U.S. stock futures were lower on renewed fears that more lockdowns may be required soon, making an economic recovery less likely. Also, earnings season starts next week, and it is expected to be the worse for U.S. stocks since the 2008/2009 financial crisis. Another sign of possible economic weakness was the 10-year U.S. Treasury yield moving down to 0.58%. The all-time low was set back in March 2020 when the pandemic started to affect the U.S. economy.
The S&P 500 moved down and touched support at 3115.70, rallied up to resistance at 3181.49, and closed at 3152.05. Volume did pick up but was not enough to cause concern, and the RSI index turned lower to close at 56.48. Potential support will remain at 3115.70, and possible resistance could come in at 3155.53 and then 3181.49. The index is now in a tight trading range, and we will continue our short term stance bullish for now.
We are currently long-term bullish and short-term bullish.
John N. Lilly III CPFA
Accredited Portfolio Management Advisor℠
Accredited Asset Management Specialist℠
Portfolio Manager, RJ
Windsor Wealth Planners & Strategist
Futures trading is speculative, leveraged, and involves substantial risks. Investing always involves risk, including the loss of principal, and futures trading could present additional risk based on underlying commodities investments.
The Relative Strength Index (RSI), developed by J. Welles Wilder, is a momentum oscillator that measures the speed and changes of price movements.
The S&P 500 is an unmanaged index of 500 widely held stocks that is generally considered representative of the U.S stock market. Past performance may not be indicative of future results. Keep in mind that individuals cannot invest directly in any index, and index performance does not include transaction costs or other fees, which will affect actual investment performance. Individual investors’ results will vary. Opinions expressed are those of the author John N. Lilly III, and not necessarily those of Raymond James. “There is no guarantee that these statements, opinions, or forecast provided herein will prove to be correct. “The information contained was received from sources believed to be reliable, but accuracy is not guaranteed. Investing always involves risk, and you may incur a profit or loss. No investment strategy can guarantee success. The charts and/or tables presented herein are for illustrative purposes only and should not be considered as the sole basis for your investment decision. International investing involves special risks, including currency fluctuations, different financial accounting standards, and possible political and economic volatility. Investing in emerging markets can be riskier than investing in well-established foreign markets.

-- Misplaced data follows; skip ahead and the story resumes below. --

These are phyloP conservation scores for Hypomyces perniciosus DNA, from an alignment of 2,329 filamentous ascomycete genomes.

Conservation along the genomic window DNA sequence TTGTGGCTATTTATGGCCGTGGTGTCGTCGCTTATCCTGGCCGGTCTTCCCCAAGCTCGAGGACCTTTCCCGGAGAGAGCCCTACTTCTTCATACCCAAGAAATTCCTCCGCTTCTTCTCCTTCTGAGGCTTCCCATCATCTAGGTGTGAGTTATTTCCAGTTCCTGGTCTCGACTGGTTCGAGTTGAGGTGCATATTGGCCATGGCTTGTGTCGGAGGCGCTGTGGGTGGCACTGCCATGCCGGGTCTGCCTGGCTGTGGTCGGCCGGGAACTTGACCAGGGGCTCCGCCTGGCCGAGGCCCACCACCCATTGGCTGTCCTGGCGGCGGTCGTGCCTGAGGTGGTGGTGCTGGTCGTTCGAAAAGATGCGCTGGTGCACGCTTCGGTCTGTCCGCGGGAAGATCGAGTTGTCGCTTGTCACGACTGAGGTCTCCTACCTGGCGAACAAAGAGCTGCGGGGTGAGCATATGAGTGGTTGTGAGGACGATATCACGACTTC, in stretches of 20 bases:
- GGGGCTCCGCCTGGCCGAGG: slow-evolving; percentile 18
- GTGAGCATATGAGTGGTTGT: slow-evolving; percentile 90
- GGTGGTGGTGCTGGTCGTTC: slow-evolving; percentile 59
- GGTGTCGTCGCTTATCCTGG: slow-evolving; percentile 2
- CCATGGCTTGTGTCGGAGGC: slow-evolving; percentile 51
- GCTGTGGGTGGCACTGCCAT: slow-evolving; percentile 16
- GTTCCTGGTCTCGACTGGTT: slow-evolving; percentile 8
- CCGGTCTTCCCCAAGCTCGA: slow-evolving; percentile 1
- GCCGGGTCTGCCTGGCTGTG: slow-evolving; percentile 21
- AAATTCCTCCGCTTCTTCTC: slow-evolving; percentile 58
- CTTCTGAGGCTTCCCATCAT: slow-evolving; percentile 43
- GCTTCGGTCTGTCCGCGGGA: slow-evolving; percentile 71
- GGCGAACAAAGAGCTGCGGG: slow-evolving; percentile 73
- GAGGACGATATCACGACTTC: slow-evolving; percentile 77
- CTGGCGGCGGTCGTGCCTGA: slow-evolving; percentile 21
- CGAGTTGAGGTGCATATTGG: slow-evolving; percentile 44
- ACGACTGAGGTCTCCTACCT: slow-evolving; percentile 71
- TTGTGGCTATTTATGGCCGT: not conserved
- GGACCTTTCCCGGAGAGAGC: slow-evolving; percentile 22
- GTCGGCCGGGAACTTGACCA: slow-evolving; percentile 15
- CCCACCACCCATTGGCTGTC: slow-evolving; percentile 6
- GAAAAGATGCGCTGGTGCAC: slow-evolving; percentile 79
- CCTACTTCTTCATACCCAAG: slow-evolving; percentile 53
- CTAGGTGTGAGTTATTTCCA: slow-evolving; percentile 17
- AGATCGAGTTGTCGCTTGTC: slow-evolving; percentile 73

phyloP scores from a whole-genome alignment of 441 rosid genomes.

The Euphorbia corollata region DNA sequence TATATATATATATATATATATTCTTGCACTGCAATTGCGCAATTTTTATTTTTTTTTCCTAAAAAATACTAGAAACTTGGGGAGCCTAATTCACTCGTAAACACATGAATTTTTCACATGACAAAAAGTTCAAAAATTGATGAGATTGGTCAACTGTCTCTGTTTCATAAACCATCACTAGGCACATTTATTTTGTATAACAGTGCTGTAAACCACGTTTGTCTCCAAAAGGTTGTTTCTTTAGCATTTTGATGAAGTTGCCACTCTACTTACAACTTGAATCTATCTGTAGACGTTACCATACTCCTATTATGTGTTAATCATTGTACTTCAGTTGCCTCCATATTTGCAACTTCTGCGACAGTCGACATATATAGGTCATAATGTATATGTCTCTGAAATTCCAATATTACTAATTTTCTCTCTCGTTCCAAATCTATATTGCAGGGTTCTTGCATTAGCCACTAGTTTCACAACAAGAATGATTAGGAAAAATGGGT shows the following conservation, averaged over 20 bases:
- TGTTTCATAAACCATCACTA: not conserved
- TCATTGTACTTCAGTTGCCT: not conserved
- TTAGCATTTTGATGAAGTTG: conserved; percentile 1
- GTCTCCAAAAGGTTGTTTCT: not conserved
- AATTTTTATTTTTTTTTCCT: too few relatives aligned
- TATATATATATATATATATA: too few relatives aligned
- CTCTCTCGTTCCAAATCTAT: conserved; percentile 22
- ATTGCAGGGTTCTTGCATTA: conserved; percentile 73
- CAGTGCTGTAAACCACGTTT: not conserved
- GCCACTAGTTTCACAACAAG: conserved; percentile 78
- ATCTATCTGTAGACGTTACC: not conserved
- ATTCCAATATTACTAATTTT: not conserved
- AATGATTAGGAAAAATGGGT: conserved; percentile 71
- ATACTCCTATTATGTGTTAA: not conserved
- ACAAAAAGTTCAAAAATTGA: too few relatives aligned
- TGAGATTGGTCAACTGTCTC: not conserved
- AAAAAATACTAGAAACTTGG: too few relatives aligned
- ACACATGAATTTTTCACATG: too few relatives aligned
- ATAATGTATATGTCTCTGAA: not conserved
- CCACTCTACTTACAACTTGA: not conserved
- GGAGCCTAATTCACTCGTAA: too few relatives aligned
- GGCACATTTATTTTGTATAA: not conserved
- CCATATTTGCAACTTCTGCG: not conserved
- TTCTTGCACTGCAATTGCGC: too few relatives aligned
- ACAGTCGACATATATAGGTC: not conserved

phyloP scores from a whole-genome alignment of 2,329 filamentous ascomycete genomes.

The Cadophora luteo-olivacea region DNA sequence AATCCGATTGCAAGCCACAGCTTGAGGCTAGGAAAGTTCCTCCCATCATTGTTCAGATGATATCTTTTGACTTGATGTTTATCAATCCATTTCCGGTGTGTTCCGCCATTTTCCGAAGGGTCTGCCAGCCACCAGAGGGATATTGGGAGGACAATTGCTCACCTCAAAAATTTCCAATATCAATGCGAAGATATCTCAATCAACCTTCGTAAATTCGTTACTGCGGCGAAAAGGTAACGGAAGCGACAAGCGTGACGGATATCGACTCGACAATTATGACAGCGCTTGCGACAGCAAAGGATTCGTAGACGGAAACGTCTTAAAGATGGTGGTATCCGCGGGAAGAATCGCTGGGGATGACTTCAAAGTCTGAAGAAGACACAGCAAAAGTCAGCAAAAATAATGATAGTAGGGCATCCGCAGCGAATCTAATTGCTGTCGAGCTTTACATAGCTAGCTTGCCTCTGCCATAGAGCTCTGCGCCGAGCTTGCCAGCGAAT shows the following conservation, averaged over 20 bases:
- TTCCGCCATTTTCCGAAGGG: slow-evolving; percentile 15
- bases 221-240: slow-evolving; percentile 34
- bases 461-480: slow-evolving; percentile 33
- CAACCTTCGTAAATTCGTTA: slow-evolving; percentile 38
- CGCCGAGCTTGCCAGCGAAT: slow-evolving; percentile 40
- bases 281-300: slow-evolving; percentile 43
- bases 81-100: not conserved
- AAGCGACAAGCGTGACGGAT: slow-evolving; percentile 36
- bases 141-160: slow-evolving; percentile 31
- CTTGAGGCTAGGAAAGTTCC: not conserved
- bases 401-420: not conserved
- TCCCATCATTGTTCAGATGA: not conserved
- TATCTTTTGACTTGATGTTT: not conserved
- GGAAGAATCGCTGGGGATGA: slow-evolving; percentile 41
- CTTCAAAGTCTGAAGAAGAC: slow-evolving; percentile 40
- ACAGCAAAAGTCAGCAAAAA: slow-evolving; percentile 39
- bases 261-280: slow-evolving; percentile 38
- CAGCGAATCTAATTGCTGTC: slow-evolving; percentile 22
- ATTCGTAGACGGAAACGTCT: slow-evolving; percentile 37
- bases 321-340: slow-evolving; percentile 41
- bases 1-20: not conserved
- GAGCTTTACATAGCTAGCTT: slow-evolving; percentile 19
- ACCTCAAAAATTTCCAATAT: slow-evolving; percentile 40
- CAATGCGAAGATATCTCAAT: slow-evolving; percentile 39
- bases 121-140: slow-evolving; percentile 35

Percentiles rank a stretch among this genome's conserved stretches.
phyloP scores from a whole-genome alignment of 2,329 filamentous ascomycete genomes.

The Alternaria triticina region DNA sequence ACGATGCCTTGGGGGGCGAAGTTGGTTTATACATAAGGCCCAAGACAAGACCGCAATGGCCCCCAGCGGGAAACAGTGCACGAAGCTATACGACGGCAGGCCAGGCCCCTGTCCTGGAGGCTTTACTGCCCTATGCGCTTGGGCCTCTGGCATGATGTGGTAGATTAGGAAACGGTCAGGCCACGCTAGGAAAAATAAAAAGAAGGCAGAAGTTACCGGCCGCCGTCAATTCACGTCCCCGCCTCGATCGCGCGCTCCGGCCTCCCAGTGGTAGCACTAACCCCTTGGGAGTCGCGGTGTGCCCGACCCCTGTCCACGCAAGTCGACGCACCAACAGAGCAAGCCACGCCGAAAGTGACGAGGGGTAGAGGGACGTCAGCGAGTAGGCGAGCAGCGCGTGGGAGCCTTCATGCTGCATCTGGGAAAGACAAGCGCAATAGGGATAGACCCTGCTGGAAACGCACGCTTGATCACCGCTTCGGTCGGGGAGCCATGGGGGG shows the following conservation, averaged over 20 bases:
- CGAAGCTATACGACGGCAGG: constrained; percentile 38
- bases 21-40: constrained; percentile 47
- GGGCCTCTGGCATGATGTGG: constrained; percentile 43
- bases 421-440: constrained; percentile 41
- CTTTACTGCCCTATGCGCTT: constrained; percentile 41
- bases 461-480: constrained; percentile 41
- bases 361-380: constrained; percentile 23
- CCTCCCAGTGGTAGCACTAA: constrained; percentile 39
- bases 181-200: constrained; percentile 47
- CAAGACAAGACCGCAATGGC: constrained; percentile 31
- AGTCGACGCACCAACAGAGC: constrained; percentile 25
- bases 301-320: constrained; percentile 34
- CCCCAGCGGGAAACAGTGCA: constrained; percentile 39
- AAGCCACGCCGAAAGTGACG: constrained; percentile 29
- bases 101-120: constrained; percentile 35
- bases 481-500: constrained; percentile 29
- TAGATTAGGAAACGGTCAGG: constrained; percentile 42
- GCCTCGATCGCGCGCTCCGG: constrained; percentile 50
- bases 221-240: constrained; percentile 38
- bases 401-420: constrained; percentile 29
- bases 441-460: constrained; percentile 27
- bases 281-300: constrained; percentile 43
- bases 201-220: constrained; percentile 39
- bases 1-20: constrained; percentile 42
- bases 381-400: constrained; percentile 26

Bond prices and yields are subject to change based on market conditions and availability. If bonds are sold prior to maturity, you may receive more or less than your initial investment. Holding bonds to term allows redemption at par value. There is an inverse relationship between interest rate movements and bond prices. Generally, when interest rates rise, bond prices fall and when interest rates fall, bond prices generally rise.U.S. Government Bonds and Treasury Bills are guaranteed by the government, and if held to maturity, offer a fixed rate of return and guaranteed principal value. The 10-year Treasury note is a debt obligation issued by the United States government with a maturity of 10 years upon initial issuance. The CBOE 10-Year Treasury Note (TNX) is based on 10 times the yield-to-maturity on the most recently auctioned 10-year Treasury note.